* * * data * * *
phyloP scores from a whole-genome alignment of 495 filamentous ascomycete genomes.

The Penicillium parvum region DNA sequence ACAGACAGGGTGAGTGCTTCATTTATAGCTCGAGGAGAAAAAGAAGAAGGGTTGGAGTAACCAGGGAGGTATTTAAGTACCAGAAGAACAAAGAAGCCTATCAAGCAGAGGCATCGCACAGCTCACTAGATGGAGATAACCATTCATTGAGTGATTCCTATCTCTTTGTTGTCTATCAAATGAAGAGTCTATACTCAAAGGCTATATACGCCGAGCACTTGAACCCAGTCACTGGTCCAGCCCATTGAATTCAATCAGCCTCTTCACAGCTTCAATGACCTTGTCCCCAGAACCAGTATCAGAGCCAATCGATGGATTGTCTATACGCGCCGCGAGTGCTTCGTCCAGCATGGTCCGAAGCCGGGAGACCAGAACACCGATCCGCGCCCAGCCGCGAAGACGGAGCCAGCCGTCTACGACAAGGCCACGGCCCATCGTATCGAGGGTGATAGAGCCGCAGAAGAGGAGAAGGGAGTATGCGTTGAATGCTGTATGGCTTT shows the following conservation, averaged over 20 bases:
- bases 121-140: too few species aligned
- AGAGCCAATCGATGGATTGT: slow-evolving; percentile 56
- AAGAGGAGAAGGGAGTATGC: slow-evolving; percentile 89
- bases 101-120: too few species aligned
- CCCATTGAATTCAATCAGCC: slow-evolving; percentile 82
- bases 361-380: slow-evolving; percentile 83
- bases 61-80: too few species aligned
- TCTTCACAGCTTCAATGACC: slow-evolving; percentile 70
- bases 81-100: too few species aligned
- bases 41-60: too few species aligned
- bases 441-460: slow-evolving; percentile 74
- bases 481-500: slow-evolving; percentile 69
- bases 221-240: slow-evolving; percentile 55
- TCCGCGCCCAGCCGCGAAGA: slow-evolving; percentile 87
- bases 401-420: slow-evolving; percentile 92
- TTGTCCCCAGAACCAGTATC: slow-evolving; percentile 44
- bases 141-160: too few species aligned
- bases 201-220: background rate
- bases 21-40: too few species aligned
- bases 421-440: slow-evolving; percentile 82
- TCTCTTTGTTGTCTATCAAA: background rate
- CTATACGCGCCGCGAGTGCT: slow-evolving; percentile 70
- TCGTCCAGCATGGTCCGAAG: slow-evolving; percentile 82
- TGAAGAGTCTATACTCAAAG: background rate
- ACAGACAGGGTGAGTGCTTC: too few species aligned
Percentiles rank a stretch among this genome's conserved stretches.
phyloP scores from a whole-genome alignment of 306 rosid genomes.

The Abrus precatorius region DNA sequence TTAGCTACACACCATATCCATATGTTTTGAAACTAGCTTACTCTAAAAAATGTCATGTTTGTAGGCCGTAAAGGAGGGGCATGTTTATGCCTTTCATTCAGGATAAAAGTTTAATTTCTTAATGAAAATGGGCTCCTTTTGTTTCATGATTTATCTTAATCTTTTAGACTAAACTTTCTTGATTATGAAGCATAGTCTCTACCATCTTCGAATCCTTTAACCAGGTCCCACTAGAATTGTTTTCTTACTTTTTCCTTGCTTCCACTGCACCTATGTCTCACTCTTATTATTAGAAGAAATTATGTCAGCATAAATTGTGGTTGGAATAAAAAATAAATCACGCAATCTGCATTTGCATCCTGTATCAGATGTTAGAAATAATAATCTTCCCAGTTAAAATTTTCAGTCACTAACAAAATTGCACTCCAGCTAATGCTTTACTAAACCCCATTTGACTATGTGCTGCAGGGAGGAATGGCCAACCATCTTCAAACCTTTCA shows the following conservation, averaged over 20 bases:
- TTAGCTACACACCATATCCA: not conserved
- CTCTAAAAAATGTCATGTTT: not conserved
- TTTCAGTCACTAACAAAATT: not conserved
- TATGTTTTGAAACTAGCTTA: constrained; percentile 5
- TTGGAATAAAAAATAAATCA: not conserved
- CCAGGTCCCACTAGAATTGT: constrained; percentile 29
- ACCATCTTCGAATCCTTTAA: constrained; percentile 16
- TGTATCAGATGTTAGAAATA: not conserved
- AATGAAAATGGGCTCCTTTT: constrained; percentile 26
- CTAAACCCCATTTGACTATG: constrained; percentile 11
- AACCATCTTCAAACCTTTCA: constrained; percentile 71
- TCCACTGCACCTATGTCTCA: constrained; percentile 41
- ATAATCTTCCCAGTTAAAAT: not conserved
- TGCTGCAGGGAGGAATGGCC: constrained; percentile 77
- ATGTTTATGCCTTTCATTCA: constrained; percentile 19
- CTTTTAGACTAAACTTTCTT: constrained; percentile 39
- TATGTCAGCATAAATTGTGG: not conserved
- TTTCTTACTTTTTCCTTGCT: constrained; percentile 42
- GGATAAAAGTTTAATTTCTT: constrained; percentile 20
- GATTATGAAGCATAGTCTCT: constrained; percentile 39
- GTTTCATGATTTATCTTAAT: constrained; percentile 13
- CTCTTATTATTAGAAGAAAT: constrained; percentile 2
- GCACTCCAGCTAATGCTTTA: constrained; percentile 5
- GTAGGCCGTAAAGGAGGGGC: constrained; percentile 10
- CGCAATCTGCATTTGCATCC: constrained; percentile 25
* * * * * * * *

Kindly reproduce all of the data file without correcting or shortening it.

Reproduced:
phyloP scores from a whole-genome alignment of 495 filamentous ascomycete genomes.

The Penicillium parvum region DNA sequence ACAGACAGGGTGAGTGCTTCATTTATAGCTCGAGGAGAAAAAGAAGAAGGGTTGGAGTAACCAGGGAGGTATTTAAGTACCAGAAGAACAAAGAAGCCTATCAAGCAGAGGCATCGCACAGCTCACTAGATGGAGATAACCATTCATTGAGTGATTCCTATCTCTTTGTTGTCTATCAAATGAAGAGTCTATACTCAAAGGCTATATACGCCGAGCACTTGAACCCAGTCACTGGTCCAGCCCATTGAATTCAATCAGCCTCTTCACAGCTTCAATGACCTTGTCCCCAGAACCAGTATCAGAGCCAATCGATGGATTGTCTATACGCGCCGCGAGTGCTTCGTCCAGCATGGTCCGAAGCCGGGAGACCAGAACACCGATCCGCGCCCAGCCGCGAAGACGGAGCCAGCCGTCTACGACAAGGCCACGGCCCATCGTATCGAGGGTGATAGAGCCGCAGAAGAGGAGAAGGGAGTATGCGTTGAATGCTGTATGGCTTT shows the following conservation, averaged over 20 bases:
- bases 121-140: too few species aligned
- AGAGCCAATCGATGGATTGT: slow-evolving; percentile 56
- AAGAGGAGAAGGGAGTATGC: slow-evolving; percentile 89
- bases 101-120: too few species aligned
- CCCATTGAATTCAATCAGCC: slow-evolving; percentile 82
- bases 361-380: slow-evolving; percentile 83
- bases 61-80: too few species aligned
- TCTTCACAGCTTCAATGACC: slow-evolving; percentile 70
- bases 81-100: too few species aligned
- bases 41-60: too few species aligned
- bases 441-460: slow-evolving; percentile 74
- bases 481-500: slow-evolving; percentile 69
- bases 221-240: slow-evolving; percentile 55
- TCCGCGCCCAGCCGCGAAGA: slow-evolving; percentile 87
- bases 401-420: slow-evolving; percentile 92
- TTGTCCCCAGAACCAGTATC: slow-evolving; percentile 44
- bases 141-160: too few species aligned
- bases 201-220: background rate
- bases 21-40: too few species aligned
- bases 421-440: slow-evolving; percentile 82
- TCTCTTTGTTGTCTATCAAA: background rate
- CTATACGCGCCGCGAGTGCT: slow-evolving; percentile 70
- TCGTCCAGCATGGTCCGAAG: slow-evolving; percentile 82
- TGAAGAGTCTATACTCAAAG: background rate
- ACAGACAGGGTGAGTGCTTC: too few species aligned
Percentiles rank a stretch among this genome's conserved stretches.
phyloP scores from a whole-genome alignment of 306 rosid genomes.

The Abrus precatorius region DNA sequence TTAGCTACACACCATATCCATATGTTTTGAAACTAGCTTACTCTAAAAAATGTCATGTTTGTAGGCCGTAAAGGAGGGGCATGTTTATGCCTTTCATTCAGGATAAAAGTTTAATTTCTTAATGAAAATGGGCTCCTTTTGTTTCATGATTTATCTTAATCTTTTAGACTAAACTTTCTTGATTATGAAGCATAGTCTCTACCATCTTCGAATCCTTTAACCAGGTCCCACTAGAATTGTTTTCTTACTTTTTCCTTGCTTCCACTGCACCTATGTCTCACTCTTATTATTAGAAGAAATTATGTCAGCATAAATTGTGGTTGGAATAAAAAATAAATCACGCAATCTGCATTTGCATCCTGTATCAGATGTTAGAAATAATAATCTTCCCAGTTAAAATTTTCAGTCACTAACAAAATTGCACTCCAGCTAATGCTTTACTAAACCCCATTTGACTATGTGCTGCAGGGAGGAATGGCCAACCATCTTCAAACCTTTCA shows the following conservation, averaged over 20 bases:
- TTAGCTACACACCATATCCA: not conserved
- CTCTAAAAAATGTCATGTTT: not conserved
- TTTCAGTCACTAACAAAATT: not conserved
- TATGTTTTGAAACTAGCTTA: constrained; percentile 5
- TTGGAATAAAAAATAAATCA: not conserved
- CCAGGTCCCACTAGAATTGT: constrained; percentile 29
- ACCATCTTCGAATCCTTTAA: constrained; percentile 16
- TGTATCAGATGTTAGAAATA: not conserved
- AATGAAAATGGGCTCCTTTT: constrained; percentile 26
- CTAAACCCCATTTGACTATG: constrained; percentile 11
- AACCATCTTCAAACCTTTCA: constrained; percentile 71
- TCCACTGCACCTATGTCTCA: constrained; percentile 41
- ATAATCTTCCCAGTTAAAAT: not conserved
- TGCTGCAGGGAGGAATGGCC: constrained; percentile 77
- ATGTTTATGCCTTTCATTCA: constrained; percentile 19
- CTTTTAGACTAAACTTTCTT: constrained; percentile 39
- TATGTCAGCATAAATTGTGG: not conserved
- TTTCTTACTTTTTCCTTGCT: constrained; percentile 42
- GGATAAAAGTTTAATTTCTT: constrained; percentile 20
- GATTATGAAGCATAGTCTCT: constrained; percentile 39
- GTTTCATGATTTATCTTAAT: constrained; percentile 13
- CTCTTATTATTAGAAGAAAT: constrained; percentile 2
- GCACTCCAGCTAATGCTTTA: constrained; percentile 5
- GTAGGCCGTAAAGGAGGGGC: constrained; percentile 10
- CGCAATCTGCATTTGCATCC: constrained; percentile 25